Nova Scotians were promised a thorough, independent scientific review of the entire industry. What we are getting is a very superficial look at hydraulic fracturing, in a very limited number of subject areas, based on summaries prepared by three consultants with narrow backgrounds. Even the best panel in the world would not be able to conduct a comprehensive evaluation of hydraulic fracturing covering all critical areas within the limits set by the Contract. The limitations in the Contract will not allow the panel to respond to the challenge posed by the government itself, to “definitively determine that fracking will not harm our resources, our environment, or the general public in any way…”
We wonder whether the discrepancy between the review promised by the Liberal Party and the Review described in the Contract and by public announcements about the Review originate with the apparent source of the Contract, namely the Department of Energy. The Department of Energy is devoted to the exploitation of oil and gas resources. The Department looks at hydraulic fracturing in a narrow, technical context. The Department does not have a mandate, or the expertise, to protect public health, insure sustainable rural development, assess potential harm to existing industries, or protect the environment.
We would like to see leadership of this issue in the hands of the Premier’s office. The Premier’s office is the only office in government that can ensure that the Contract and Review take into account the diverse impacts of hydraulic fracturing, which involve virtually every department in the government.
As we stated earlier, it is not too late for the Government to amend the Contract and provide for a review with the depth and scope required.
Your thoughtful consideration of this letter and a written response followed by appropriate action on your part and Dr. Wheeler’s would be very much appreciated by NOFRAC and the public at large. We would be happy to meet with you to discuss these issues further.
Very truly yours,
Nova Scotia Fracking Resource and Action Coalition
Click here to read the entire letter, including appendices.
Nova Scotians overwhelmingly support a continued ban on fracking, according to a just released poll. The poll found that 69% of Nova Scotians strongly support or support a continued moratorium on fracking, unless an independent review finds there is no risk to drinking water, human health, the climate or communities.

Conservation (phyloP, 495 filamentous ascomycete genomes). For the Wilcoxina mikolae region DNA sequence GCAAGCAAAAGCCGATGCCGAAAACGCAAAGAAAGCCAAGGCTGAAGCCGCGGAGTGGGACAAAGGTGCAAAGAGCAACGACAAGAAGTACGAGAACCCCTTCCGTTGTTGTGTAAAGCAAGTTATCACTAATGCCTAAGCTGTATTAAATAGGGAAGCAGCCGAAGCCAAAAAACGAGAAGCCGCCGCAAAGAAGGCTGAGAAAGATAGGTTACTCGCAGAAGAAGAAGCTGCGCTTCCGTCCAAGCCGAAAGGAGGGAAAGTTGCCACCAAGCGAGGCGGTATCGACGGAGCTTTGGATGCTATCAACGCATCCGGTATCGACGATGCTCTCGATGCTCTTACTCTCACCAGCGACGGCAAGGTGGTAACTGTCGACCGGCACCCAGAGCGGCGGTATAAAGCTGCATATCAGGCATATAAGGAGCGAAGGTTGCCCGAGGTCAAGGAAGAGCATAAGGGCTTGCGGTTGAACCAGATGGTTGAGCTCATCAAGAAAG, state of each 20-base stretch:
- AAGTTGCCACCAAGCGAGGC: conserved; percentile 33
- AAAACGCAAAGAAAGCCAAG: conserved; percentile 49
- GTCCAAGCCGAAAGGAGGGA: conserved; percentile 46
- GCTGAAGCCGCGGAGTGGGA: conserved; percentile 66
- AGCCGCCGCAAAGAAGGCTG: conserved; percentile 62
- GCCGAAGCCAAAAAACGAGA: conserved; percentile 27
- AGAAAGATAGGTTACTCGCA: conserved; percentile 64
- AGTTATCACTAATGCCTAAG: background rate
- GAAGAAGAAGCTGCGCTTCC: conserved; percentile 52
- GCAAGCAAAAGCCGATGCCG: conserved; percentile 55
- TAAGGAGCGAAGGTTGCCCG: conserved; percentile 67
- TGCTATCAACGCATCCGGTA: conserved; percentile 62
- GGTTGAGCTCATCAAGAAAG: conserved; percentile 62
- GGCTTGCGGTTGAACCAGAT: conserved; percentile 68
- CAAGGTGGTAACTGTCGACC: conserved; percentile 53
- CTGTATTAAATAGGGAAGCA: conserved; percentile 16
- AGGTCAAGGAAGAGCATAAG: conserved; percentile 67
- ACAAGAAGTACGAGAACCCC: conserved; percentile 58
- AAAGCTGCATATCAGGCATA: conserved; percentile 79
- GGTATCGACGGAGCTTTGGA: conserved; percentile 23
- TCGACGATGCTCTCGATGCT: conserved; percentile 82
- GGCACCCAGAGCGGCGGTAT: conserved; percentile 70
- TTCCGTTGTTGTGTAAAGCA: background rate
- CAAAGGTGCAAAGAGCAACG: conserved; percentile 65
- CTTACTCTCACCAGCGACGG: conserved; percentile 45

The poll, conducted from September 30-October 6, during the last week of the provincial election, found strikingly solid support for a continued ban in all areas of the province –from a high of 72% in Cape Breton, to 70% in HRM and Annapolis Valley/South Shore, and 61% in the northern part of the province.
The overwhelming support crossed the political spectrum – 71% percent of those committed to vote Liberal, 72% NDP and PC and 82% Green either strongly supported or supported a continued halt to fracking. Support was equally strong among men and women, and held steady across all age groups.
Only 16% opposed a continued moratorium, with 8% opposed, and 8% strongly opposed. Fifteen percent had no opinion.
“This is crystal clear. Nova Scotians overwhelmingly recognize that fracking has the potential to do great harm, and that fracking should not be permitted unless it can be proven safe,” says Mark Tipperman of the Nova Scotia Fracking Resource and Action Coalition (NOFRAC).
“Anyone working on this issue knows that concerns about fracking cross the entire political spectrum: this poll confirms it,” says Gretchen Fitzgerald, Director of Sierra Club Canada -Atlantic Canada Chapter. “The intense support for Elsipogtog NB shows the deep concern that people in this region and beyond feel about protecting their land, water, air and rights.”